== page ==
Tuesday, 30 January 2018

Turning The Boat - Stage 3

 One good idea suggested was that we slide the boat out onto the drive on planks, roll it over, and slide it back in. This would work except for the fact that my drive is on a steep slope - visions of toboggans comes to mind.

Related image

I've watched lots of videos on turning the boat over and they all call for lots of lifting power - usually men, jacks and ropes - and/or lots of space. I have none of those facilities and so I think I have come up with my own way, which I expect has been used many times over the years.

It occurred to me that if I could suspend the boat by two ropes: one  attached the outside of the front of the boat - about mid-way down the stem - and the other mid-way down the outside of the transom  (back)... then the boat could be rotated within its own length beam (width).

It would be naive of me to believe the boat would turn nice and gently. Once I got it towards 90 deg of turning (halfway) it would probably need raising, as the side would hit the floor. Therefore it might be better if the ropes holding the the boat were block and tackles. To my amazement I could buy two sets off Amazon UK for £25 (US$36) total; they are light weight each capable of lifting 184 kgs, that's 368 kgs. between them ... or approx 800 pounds. The design says that the weight of the boat should be about 400 pounds, which gives me a lot of leeway.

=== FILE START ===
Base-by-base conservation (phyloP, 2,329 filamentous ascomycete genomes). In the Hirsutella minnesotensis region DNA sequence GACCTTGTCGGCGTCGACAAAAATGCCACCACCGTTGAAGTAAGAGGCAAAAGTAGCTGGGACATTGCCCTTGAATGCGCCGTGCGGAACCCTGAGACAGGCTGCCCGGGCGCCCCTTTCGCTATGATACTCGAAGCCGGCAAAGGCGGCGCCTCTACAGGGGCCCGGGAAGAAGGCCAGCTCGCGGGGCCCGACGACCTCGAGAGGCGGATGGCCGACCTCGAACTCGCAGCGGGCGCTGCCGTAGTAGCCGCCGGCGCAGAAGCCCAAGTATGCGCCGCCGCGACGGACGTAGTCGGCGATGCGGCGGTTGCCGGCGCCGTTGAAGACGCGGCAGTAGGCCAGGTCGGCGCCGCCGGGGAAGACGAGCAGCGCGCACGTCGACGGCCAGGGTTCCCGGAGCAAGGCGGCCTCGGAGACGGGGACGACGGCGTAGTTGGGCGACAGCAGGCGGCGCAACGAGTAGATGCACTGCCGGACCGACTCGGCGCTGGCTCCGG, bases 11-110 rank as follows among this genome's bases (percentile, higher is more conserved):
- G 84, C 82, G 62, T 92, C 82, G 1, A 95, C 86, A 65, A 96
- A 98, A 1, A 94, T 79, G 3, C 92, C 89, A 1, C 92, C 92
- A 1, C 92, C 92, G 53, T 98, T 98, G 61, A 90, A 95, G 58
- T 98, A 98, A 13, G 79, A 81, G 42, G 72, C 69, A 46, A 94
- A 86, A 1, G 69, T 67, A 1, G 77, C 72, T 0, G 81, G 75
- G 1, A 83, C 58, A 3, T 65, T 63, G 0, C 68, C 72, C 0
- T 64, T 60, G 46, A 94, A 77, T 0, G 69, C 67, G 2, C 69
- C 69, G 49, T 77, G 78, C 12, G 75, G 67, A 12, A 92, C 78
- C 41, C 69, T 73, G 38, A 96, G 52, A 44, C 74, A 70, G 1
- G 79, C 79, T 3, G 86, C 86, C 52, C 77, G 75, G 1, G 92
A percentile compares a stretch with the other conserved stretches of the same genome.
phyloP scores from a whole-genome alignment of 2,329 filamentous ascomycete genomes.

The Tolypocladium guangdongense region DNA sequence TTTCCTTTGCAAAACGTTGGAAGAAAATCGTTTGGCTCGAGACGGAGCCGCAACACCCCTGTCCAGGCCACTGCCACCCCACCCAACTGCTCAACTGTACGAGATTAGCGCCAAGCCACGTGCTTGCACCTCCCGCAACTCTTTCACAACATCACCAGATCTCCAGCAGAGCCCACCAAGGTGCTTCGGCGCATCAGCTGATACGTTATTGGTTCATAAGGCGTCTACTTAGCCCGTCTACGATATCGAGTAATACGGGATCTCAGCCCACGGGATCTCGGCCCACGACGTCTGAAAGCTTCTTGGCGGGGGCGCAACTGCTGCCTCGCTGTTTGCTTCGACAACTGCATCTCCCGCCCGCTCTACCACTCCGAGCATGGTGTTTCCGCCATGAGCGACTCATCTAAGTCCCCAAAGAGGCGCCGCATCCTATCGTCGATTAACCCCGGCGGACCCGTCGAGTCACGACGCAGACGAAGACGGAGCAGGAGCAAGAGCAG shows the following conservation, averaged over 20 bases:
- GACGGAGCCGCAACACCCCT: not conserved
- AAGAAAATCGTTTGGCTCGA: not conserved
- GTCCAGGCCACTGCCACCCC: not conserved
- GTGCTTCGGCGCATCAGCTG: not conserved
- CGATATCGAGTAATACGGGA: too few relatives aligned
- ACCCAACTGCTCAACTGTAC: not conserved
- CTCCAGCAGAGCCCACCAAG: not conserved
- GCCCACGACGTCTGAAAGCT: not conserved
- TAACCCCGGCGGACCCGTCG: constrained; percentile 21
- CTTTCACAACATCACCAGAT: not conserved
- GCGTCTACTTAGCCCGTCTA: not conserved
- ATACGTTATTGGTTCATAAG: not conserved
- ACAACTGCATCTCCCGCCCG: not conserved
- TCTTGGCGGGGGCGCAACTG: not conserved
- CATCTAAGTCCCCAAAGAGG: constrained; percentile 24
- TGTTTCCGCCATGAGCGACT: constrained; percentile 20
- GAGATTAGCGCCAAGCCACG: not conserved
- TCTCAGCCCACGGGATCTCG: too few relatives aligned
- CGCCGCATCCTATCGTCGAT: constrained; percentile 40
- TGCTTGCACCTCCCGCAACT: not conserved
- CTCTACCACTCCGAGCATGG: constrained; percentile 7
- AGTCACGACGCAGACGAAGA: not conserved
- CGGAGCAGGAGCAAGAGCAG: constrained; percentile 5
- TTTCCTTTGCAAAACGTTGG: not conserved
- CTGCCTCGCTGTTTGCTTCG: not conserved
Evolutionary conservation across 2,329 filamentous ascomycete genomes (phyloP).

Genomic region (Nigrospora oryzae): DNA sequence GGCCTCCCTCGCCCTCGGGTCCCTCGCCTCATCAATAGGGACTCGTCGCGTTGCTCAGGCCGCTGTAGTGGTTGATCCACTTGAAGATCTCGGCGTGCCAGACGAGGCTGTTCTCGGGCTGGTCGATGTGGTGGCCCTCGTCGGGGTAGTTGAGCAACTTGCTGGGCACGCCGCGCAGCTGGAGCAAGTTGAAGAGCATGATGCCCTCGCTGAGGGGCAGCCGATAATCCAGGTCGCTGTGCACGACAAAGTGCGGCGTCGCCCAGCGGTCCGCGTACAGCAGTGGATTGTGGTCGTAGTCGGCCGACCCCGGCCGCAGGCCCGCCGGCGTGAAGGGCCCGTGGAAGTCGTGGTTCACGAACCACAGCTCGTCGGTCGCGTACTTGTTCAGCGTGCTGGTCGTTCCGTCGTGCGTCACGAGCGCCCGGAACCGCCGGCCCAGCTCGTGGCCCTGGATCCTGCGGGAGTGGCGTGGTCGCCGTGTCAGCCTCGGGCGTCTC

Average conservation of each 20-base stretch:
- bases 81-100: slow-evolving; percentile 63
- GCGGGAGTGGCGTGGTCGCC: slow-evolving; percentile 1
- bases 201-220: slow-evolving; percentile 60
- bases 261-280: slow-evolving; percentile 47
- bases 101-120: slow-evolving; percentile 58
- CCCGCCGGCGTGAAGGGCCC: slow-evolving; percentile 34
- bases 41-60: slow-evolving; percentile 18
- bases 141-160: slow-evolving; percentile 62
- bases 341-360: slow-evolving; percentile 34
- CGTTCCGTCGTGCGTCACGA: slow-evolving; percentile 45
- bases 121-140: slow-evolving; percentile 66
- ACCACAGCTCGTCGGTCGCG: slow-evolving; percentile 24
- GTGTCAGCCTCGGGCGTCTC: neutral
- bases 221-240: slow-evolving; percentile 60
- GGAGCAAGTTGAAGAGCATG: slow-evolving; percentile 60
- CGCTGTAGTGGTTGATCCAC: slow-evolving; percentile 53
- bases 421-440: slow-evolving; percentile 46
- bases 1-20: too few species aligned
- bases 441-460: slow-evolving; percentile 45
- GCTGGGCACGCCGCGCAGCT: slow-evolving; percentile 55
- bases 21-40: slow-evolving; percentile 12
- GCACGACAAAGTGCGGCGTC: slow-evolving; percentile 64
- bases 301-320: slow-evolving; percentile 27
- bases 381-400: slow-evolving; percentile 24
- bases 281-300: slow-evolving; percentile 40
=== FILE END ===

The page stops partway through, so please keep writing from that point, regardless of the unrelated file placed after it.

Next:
The next problem would be that the boat would run away with me once I passed the 90 deg point, and could swing about wildly and get damaged. Therefore I intend to add a couple of ropes with which I could control the rate of descent (I'm back with flying aeroplanes again).

Stage Three is all about building a structure from which the blocks & tackles and restraining ropes could could be attached. There is no roof structure I could use, so I began by fitting one upright at the front, braced against lateral movement by 2 x 1 inch battens (Picture 1)

PICTURE 1 - showing the forward lifting upright and £10 block and tackle

 The upright is bolted to a 4" x 2" spar that runs the length of the boat to the aft lifting arrangement at Picture 2.

PICTURE 2 - The longitudinal spar connected to the aft lifting arrangement
From picture 2 (ignore all the metal parts which are the garage door system) you can see there are two wooden uprights (scaffold planks) which act as lifting uprights. These are bolted to the transverse 4" x 2"beam. The longitudinal spar from the forward upright is bolted, above the centre (center) line of the boat, to the transverse beam.

That's as far as I've got ... but watch this space.


  1. This is becoming a psychological thriller! :) The suspense is killing me!

  2. The hold-up is that we have visitors at the moment!